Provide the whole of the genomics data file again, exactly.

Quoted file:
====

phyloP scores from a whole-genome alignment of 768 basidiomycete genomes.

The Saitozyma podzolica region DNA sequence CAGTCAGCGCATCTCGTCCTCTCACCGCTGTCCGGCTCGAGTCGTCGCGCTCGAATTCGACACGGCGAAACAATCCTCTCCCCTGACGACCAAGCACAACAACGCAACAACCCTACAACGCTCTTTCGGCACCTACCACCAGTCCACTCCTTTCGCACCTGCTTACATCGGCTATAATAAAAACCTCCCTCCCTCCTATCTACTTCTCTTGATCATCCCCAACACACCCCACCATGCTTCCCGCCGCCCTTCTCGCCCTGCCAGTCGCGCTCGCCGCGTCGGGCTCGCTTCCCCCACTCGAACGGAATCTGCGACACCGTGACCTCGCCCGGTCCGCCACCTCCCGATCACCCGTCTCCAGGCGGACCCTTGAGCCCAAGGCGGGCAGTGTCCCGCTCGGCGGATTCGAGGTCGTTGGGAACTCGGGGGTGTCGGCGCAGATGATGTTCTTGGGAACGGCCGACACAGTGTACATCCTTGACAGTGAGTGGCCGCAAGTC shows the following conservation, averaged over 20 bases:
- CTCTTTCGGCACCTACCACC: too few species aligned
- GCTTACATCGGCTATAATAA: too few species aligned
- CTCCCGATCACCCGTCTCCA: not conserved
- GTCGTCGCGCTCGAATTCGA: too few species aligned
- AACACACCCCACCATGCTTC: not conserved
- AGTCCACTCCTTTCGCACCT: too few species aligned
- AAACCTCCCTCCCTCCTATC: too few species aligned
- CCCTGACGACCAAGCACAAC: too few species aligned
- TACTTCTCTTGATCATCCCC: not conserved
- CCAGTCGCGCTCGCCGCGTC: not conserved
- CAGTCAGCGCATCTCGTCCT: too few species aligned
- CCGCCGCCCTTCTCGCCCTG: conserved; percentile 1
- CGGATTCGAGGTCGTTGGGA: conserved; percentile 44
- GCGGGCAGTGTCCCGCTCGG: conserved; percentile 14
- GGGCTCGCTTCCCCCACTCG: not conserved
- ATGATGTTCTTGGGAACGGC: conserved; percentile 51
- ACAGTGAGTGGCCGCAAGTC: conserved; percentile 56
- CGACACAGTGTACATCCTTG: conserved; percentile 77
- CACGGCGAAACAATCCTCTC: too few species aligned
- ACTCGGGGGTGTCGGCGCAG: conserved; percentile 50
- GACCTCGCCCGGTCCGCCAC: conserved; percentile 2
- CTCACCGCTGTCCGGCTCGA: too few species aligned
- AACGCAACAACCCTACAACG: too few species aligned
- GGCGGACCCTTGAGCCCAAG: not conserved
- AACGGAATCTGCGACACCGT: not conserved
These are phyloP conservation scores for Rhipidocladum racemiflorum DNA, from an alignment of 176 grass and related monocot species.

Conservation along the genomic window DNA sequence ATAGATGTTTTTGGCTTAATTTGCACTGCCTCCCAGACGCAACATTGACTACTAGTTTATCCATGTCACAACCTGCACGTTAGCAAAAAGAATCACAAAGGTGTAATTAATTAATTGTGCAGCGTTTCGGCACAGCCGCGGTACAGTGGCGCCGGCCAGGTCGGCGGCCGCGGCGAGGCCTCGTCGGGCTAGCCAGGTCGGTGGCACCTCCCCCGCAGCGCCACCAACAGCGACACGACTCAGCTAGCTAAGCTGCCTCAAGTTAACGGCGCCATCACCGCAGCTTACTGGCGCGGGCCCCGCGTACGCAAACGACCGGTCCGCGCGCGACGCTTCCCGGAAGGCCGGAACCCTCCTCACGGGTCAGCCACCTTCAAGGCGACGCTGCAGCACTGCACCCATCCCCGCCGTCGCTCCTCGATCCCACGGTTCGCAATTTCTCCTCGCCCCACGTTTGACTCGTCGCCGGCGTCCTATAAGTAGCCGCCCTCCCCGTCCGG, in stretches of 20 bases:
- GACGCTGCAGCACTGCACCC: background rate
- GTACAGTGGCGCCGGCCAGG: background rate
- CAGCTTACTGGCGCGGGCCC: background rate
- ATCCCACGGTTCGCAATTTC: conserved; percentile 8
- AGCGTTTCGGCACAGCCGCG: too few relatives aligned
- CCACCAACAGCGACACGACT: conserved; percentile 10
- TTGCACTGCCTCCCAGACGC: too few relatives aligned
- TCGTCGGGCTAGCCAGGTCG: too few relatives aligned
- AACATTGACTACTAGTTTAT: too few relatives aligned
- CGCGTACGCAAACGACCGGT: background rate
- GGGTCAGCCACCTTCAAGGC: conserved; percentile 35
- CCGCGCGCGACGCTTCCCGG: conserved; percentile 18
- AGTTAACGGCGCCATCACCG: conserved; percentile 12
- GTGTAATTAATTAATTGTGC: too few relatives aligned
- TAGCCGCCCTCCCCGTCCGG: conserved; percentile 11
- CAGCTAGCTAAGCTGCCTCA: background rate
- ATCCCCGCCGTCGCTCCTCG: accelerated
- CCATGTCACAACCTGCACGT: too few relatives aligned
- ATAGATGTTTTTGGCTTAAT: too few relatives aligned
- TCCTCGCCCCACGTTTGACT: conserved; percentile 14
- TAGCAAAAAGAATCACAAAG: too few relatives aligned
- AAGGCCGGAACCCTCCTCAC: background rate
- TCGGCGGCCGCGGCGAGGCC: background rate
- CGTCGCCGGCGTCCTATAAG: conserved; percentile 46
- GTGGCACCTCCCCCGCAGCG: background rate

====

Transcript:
phyloP scores from a whole-genome alignment of 768 basidiomycete genomes.

The Saitozyma podzolica region DNA sequence CAGTCAGCGCATCTCGTCCTCTCACCGCTGTCCGGCTCGAGTCGTCGCGCTCGAATTCGACACGGCGAAACAATCCTCTCCCCTGACGACCAAGCACAACAACGCAACAACCCTACAACGCTCTTTCGGCACCTACCACCAGTCCACTCCTTTCGCACCTGCTTACATCGGCTATAATAAAAACCTCCCTCCCTCCTATCTACTTCTCTTGATCATCCCCAACACACCCCACCATGCTTCCCGCCGCCCTTCTCGCCCTGCCAGTCGCGCTCGCCGCGTCGGGCTCGCTTCCCCCACTCGAACGGAATCTGCGACACCGTGACCTCGCCCGGTCCGCCACCTCCCGATCACCCGTCTCCAGGCGGACCCTTGAGCCCAAGGCGGGCAGTGTCCCGCTCGGCGGATTCGAGGTCGTTGGGAACTCGGGGGTGTCGGCGCAGATGATGTTCTTGGGAACGGCCGACACAGTGTACATCCTTGACAGTGAGTGGCCGCAAGTC shows the following conservation, averaged over 20 bases:
- CTCTTTCGGCACCTACCACC: too few species aligned
- GCTTACATCGGCTATAATAA: too few species aligned
- CTCCCGATCACCCGTCTCCA: not conserved
- GTCGTCGCGCTCGAATTCGA: too few species aligned
- AACACACCCCACCATGCTTC: not conserved
- AGTCCACTCCTTTCGCACCT: too few species aligned
- AAACCTCCCTCCCTCCTATC: too few species aligned
- CCCTGACGACCAAGCACAAC: too few species aligned
- TACTTCTCTTGATCATCCCC: not conserved
- CCAGTCGCGCTCGCCGCGTC: not conserved
- CAGTCAGCGCATCTCGTCCT: too few species aligned
- CCGCCGCCCTTCTCGCCCTG: conserved; percentile 1
- CGGATTCGAGGTCGTTGGGA: conserved; percentile 44
- GCGGGCAGTGTCCCGCTCGG: conserved; percentile 14
- GGGCTCGCTTCCCCCACTCG: not conserved
- ATGATGTTCTTGGGAACGGC: conserved; percentile 51
- ACAGTGAGTGGCCGCAAGTC: conserved; percentile 56
- CGACACAGTGTACATCCTTG: conserved; percentile 77
- CACGGCGAAACAATCCTCTC: too few species aligned
- ACTCGGGGGTGTCGGCGCAG: conserved; percentile 50
- GACCTCGCCCGGTCCGCCAC: conserved; percentile 2
- CTCACCGCTGTCCGGCTCGA: too few species aligned
- AACGCAACAACCCTACAACG: too few species aligned
- GGCGGACCCTTGAGCCCAAG: not conserved
- AACGGAATCTGCGACACCGT: not conserved
These are phyloP conservation scores for Rhipidocladum racemiflorum DNA, from an alignment of 176 grass and related monocot species.

Conservation along the genomic window DNA sequence ATAGATGTTTTTGGCTTAATTTGCACTGCCTCCCAGACGCAACATTGACTACTAGTTTATCCATGTCACAACCTGCACGTTAGCAAAAAGAATCACAAAGGTGTAATTAATTAATTGTGCAGCGTTTCGGCACAGCCGCGGTACAGTGGCGCCGGCCAGGTCGGCGGCCGCGGCGAGGCCTCGTCGGGCTAGCCAGGTCGGTGGCACCTCCCCCGCAGCGCCACCAACAGCGACACGACTCAGCTAGCTAAGCTGCCTCAAGTTAACGGCGCCATCACCGCAGCTTACTGGCGCGGGCCCCGCGTACGCAAACGACCGGTCCGCGCGCGACGCTTCCCGGAAGGCCGGAACCCTCCTCACGGGTCAGCCACCTTCAAGGCGACGCTGCAGCACTGCACCCATCCCCGCCGTCGCTCCTCGATCCCACGGTTCGCAATTTCTCCTCGCCCCACGTTTGACTCGTCGCCGGCGTCCTATAAGTAGCCGCCCTCCCCGTCCGG, in stretches of 20 bases:
- GACGCTGCAGCACTGCACCC: background rate
- GTACAGTGGCGCCGGCCAGG: background rate
- CAGCTTACTGGCGCGGGCCC: background rate
- ATCCCACGGTTCGCAATTTC: conserved; percentile 8
- AGCGTTTCGGCACAGCCGCG: too few relatives aligned
- CCACCAACAGCGACACGACT: conserved; percentile 10
- TTGCACTGCCTCCCAGACGC: too few relatives aligned
- TCGTCGGGCTAGCCAGGTCG: too few relatives aligned
- AACATTGACTACTAGTTTAT: too few relatives aligned
- CGCGTACGCAAACGACCGGT: background rate
- GGGTCAGCCACCTTCAAGGC: conserved; percentile 35
- CCGCGCGCGACGCTTCCCGG: conserved; percentile 18
- AGTTAACGGCGCCATCACCG: conserved; percentile 12
- GTGTAATTAATTAATTGTGC: too few relatives aligned
- TAGCCGCCCTCCCCGTCCGG: conserved; percentile 11
- CAGCTAGCTAAGCTGCCTCA: background rate
- ATCCCCGCCGTCGCTCCTCG: accelerated
- CCATGTCACAACCTGCACGT: too few relatives aligned
- ATAGATGTTTTTGGCTTAAT: too few relatives aligned
- TCCTCGCCCCACGTTTGACT: conserved; percentile 14
- TAGCAAAAAGAATCACAAAG: too few relatives aligned
- AAGGCCGGAACCCTCCTCAC: background rate
- TCGGCGGCCGCGGCGAGGCC: background rate
- CGTCGCCGGCGTCCTATAAG: conserved; percentile 46
- GTGGCACCTCCCCCGCAGCG: background rate